Physical development is about giving children opportunities to be active, to move and learn about their bodies. Through developing different muscles groups, type of movement and balance skills children can learn to negotiate obstacles, walk, run, dance and climb with confidence, for example. Physical development involves gross motor and fine motor skills, it involves self-care such as hygiene skills too. Children need lots of opportunity to be active every day and government guidelines outline the amount of physical activity for different age groups, with a recommendation of 180 minutes (3 hours) per day for children aged 1-5 years old.

Personal, social and emotional development supports children to see themselves and others in a positive light, to form good relationships with others and to develop their social skills. They learn how to recognise and manage their feelings and behaviours and to gain confidence in their own abilities. Children’s sense of self-esteem and self-awareness is developed by opportunities to engage with others in meaningful interactions, to name and talk about feelings and to learn how their actions can affect others. Children learn through experience how to play alongside or with other children, how to regulate their emotions and how to start to make friends, with sensitive and kind adult support. Confident, happy children are supported to be so by loving connections with others. Early years practitioners and parents working together to understand and support children through positive relationships is essential.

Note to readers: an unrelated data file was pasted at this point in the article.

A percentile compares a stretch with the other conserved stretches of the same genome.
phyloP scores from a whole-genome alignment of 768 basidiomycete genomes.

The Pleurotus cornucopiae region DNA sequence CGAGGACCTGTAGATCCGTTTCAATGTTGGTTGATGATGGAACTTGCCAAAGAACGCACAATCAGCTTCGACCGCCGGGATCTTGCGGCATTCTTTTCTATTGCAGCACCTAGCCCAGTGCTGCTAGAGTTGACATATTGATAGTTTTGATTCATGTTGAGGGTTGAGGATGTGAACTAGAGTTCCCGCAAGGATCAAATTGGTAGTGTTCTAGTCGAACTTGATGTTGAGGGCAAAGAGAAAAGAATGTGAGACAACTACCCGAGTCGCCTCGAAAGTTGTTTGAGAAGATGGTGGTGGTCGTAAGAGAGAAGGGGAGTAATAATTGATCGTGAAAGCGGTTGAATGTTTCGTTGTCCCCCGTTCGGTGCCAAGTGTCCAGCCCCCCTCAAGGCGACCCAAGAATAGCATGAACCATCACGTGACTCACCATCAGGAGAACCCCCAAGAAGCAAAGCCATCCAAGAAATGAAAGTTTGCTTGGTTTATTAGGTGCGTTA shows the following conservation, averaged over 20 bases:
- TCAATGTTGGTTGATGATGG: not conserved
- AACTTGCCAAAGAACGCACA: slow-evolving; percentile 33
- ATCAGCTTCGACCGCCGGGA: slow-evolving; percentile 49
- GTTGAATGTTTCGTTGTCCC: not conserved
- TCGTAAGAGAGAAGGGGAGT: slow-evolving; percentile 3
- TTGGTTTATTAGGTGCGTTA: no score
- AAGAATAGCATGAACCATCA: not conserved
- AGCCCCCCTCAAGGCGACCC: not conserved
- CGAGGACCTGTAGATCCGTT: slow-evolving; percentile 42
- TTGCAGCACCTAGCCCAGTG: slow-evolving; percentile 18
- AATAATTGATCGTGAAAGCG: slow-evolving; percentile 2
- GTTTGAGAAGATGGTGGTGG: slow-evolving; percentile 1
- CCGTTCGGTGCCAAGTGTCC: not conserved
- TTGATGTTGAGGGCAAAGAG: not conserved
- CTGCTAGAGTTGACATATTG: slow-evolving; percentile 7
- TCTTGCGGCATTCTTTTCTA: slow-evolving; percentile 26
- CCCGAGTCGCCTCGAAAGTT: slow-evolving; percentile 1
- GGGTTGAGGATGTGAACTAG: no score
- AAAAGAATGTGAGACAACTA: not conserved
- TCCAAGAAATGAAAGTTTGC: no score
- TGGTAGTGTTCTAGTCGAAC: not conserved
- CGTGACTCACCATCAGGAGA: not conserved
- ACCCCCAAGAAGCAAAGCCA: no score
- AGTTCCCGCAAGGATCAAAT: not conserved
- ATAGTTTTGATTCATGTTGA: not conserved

The prime areas are fundamental building blocks for children to develop well. They draw on basic human nature to connect, to play, to move and to love. An enabling environment and positive relationships with others are crucial to developing children’s learning and experiences in the three prime areas. Some children may have not had pleasant experiences during lockdown and this may have affected them deeply, so it will be more important than ever to build warm and trusting relationships with the children and their families to support them to develop their skills in the prime areas, and to signpost families for additional help as appropriate. The prime areas are central to recovery after this unusual and difficult time for children and families. They also offer practitioners opportunities to connect, play and interact with children through positive relationships and an enabling environment.